Review: The Abbey at World’s End by LL Watkin

The Abbey at World’s End by LL Watkin.
Release Date:June 5, 2012
Publisher: Self Published.
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The Summary: Keldaren just wanted an easy life. A job where the boss wouldn’t scream if she was five minutes late. A nice boyfriend. An apartment where the auto-programs actually worked. Treasure worth a not so small fortune. To go a week without a bomb going off in her near vicinity. Was that so much to ask?
Unfortunately, when your best friend is a three thousand year old ghost with a chip on her insubstantial shoulders, nothing is as easy as you’d imagine.

Disclosure: I was sent a copy of this book as part of a read and review group. I am not compensated for this review, nor am I influenced in any way. All thoughts and opinions are my own.

The Review:This is an interesting read. It took me a little while to get into it, because the reader is immediately thrown into the world. No set up, no explanation of what’s going on, and the story just takes off from there. The world is a futuristic world where apartments decorate themselves, ids are needed for pretty much everything, and the law follows the leading/teachings of the Goddess. Keldaren is a woman who works in an office for her day job, but in actuality is a thief and she and a couple of associates are planning on pulling off a massive heist.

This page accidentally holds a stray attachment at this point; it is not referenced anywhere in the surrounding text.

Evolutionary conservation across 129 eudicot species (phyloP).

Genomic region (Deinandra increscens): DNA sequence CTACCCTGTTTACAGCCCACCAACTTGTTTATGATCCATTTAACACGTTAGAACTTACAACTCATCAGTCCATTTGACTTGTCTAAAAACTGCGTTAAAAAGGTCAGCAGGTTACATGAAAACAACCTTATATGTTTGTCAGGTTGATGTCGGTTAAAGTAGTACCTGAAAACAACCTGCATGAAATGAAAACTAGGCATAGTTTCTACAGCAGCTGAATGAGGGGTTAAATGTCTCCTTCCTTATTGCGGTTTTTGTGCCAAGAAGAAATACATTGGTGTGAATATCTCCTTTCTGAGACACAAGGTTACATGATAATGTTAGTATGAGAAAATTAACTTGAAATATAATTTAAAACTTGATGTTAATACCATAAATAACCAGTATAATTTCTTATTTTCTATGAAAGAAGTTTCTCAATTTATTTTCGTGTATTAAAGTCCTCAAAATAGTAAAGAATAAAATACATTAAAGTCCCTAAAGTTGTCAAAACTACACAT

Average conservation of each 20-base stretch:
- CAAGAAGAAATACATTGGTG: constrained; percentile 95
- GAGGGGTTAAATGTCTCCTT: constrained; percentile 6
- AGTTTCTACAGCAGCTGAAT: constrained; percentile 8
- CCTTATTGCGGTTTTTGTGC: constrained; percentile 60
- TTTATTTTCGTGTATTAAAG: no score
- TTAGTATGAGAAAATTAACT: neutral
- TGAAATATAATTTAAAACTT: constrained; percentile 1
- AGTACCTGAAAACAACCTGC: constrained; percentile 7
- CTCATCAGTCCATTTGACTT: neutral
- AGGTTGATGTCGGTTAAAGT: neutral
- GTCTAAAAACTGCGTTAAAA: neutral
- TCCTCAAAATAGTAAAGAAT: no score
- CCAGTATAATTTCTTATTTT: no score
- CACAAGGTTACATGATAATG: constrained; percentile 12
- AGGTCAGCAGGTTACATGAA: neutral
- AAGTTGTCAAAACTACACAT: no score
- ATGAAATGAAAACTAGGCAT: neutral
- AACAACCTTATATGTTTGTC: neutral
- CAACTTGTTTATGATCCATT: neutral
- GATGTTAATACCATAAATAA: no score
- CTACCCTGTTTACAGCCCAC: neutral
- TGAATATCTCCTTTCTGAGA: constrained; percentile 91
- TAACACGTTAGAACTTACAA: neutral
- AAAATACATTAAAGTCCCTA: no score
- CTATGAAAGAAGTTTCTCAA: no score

She plans on stealing the Goddess’ belongings.

The reason behind this is partially monetary gain, the other is to keep her best friend Missra, a ghost, from disappearing from existence completely. Keldaren and her associates accomplish this, and that’s when the story really takes off. Keldaren is thrust into a world of power plays, changes, power gain and to top it all off someone’s trying to kill her. The city around her is racked with bombings, packed with people due to the annual festival and she’s caught in the middle of everything.

Once you get past the first couple of chapters the book unfolds in a way and becomes easier to read. It’s a really fast paced, action packed story and it sets the groundwork nicely for the rest of the series. (Did I mention that this was the first in a series?). The mystery elements to the plot I didn’t figure out until the very end, and I really fell in love with a couple of the characters. I only wish that the beginning had been rounded out a bit more so I could get into it a bit easier–but it might be just me. It’s a good book, a wild ride, but it did take me a while to get into it.

Purchase The Abbey at World’s End: on Kindle

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